Ropsten, the ethereum testnet has successfully upgraded earlier this Thursday, with the fee market reforming Ethereum Improvement Proposal (EIP) 1559 now live in test conditions.
For the first time we can now see how this works in practice, with a site tracking the amount of eth that is being burned by the block.
As can be seen above, one or two eth are being burned by the block, with 85.13 ETH being burned in the past 64 blocks while we were observing.
In total, 1,238 eth has been burned since the upgrade 12 hours ago at block 10,499,401, worth $2.5 million.
These are monopoly eth as Ropsten is a testnet environment that tries to replicate as much as possible the live environment to see how it all works before launching on mainnet.
Two further testnets are to upgrade in the next two weeks, and if all goes well, this then goes live by the end of next month or in early August.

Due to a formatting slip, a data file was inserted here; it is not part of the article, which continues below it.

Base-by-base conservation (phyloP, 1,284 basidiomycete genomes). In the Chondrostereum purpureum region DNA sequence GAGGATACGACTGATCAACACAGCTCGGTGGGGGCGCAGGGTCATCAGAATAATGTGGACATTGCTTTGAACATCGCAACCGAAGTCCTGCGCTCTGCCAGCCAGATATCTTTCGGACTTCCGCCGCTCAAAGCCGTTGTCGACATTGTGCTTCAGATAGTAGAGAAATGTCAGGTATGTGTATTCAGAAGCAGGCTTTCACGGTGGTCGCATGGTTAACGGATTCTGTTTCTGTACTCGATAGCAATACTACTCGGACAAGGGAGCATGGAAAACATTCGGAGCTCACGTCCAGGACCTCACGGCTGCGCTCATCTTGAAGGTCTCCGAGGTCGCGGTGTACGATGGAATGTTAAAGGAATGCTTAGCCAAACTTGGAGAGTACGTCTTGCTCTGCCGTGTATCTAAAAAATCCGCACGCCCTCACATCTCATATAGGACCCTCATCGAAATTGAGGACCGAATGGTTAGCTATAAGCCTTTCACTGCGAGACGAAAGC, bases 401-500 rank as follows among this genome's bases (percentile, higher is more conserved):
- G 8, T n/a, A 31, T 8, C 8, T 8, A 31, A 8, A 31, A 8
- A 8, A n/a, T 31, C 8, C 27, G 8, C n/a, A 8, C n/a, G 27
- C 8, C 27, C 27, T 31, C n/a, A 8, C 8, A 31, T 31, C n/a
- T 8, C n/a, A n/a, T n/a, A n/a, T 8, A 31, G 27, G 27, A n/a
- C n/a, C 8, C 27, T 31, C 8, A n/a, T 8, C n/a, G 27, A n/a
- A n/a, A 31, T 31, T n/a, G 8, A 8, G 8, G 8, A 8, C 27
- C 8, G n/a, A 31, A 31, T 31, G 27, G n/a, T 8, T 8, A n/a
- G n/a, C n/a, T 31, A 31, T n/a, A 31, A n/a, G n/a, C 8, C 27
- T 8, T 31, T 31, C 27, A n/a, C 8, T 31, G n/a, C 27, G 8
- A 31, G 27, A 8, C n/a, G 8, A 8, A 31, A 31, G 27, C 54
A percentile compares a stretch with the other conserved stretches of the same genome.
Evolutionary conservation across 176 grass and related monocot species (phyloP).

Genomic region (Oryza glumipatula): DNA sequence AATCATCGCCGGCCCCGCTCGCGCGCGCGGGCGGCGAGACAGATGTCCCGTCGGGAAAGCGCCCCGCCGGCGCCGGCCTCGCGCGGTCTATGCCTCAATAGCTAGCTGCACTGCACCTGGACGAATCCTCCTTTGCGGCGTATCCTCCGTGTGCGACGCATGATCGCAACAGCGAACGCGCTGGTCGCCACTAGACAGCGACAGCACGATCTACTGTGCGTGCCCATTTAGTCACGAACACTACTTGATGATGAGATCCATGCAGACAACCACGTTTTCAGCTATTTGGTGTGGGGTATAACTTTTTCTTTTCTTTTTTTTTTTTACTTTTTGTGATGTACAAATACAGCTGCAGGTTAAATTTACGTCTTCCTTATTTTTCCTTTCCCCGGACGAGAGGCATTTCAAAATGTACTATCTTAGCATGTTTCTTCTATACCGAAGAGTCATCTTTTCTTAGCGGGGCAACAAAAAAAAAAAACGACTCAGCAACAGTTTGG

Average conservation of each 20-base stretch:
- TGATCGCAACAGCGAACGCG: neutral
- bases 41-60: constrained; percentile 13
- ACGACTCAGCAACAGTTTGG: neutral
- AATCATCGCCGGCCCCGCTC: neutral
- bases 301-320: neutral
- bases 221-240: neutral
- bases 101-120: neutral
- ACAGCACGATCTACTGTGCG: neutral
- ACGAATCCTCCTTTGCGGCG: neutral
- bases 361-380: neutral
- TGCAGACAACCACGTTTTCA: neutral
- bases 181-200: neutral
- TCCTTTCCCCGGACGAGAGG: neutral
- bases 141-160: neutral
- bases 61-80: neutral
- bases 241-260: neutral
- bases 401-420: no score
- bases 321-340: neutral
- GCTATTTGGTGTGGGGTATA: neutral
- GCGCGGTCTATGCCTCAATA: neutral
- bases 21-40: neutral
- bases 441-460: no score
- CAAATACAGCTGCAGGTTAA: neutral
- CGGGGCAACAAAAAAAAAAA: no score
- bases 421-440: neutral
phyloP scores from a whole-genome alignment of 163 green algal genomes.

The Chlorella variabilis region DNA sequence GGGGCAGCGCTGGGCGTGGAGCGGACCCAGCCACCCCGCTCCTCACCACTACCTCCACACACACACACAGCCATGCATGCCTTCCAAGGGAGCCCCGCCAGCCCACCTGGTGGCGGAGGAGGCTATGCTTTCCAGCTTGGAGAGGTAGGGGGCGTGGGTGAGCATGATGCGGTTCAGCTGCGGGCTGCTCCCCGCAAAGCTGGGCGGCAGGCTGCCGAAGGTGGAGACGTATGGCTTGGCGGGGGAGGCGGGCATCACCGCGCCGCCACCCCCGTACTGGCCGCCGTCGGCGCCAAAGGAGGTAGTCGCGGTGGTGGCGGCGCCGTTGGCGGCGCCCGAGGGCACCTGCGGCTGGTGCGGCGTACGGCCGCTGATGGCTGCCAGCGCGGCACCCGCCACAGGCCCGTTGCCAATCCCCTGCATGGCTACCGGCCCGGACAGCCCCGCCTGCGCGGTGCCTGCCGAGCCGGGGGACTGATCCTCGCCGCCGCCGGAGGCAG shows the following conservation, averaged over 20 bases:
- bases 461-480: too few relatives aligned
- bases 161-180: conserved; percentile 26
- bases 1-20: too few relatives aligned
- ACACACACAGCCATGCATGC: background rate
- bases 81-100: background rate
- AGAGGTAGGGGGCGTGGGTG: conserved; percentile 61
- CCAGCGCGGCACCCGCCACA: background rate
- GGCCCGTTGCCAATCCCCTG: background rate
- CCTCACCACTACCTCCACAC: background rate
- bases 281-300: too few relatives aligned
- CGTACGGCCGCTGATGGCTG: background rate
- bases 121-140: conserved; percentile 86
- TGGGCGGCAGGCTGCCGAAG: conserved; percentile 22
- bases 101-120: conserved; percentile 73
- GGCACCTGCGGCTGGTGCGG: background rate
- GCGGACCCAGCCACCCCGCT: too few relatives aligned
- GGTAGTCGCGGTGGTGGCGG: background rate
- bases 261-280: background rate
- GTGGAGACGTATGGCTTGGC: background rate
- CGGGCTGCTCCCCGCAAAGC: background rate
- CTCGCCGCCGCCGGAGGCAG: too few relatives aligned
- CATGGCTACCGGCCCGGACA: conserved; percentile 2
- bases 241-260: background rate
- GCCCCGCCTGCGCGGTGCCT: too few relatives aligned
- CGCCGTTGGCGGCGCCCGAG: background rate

Once it does, the same thing currently happening on the testnet should occur on the mainnet as well.
The site in question thus will probably be updated to connect to the mainnet, at which point we all will see the burning by the block of real actual eth at a variable rate depending on just how much the network is used.
This burning is due to the setting of a base fee by the protocol itself to stabilize network fees. To maintain incentives, that base fee is then burned – effectively destroyed or erased, the eth ‘vanishes’ into an address to which no one has the private key because it is the address of the protocol itself, of the ethereum nodes collectively – rather than it being distributed to miners.
As such during high congestion more will be burned in base fees than is given to miners in block rewards, so having the potential to contract ethereum’s total supply.
The testnet should further provide some insight on the relationship between the new base fee upgrade and fee predictability as well as network capacity, with this unique change among prominent blockchains now being at its final stages before it goes live.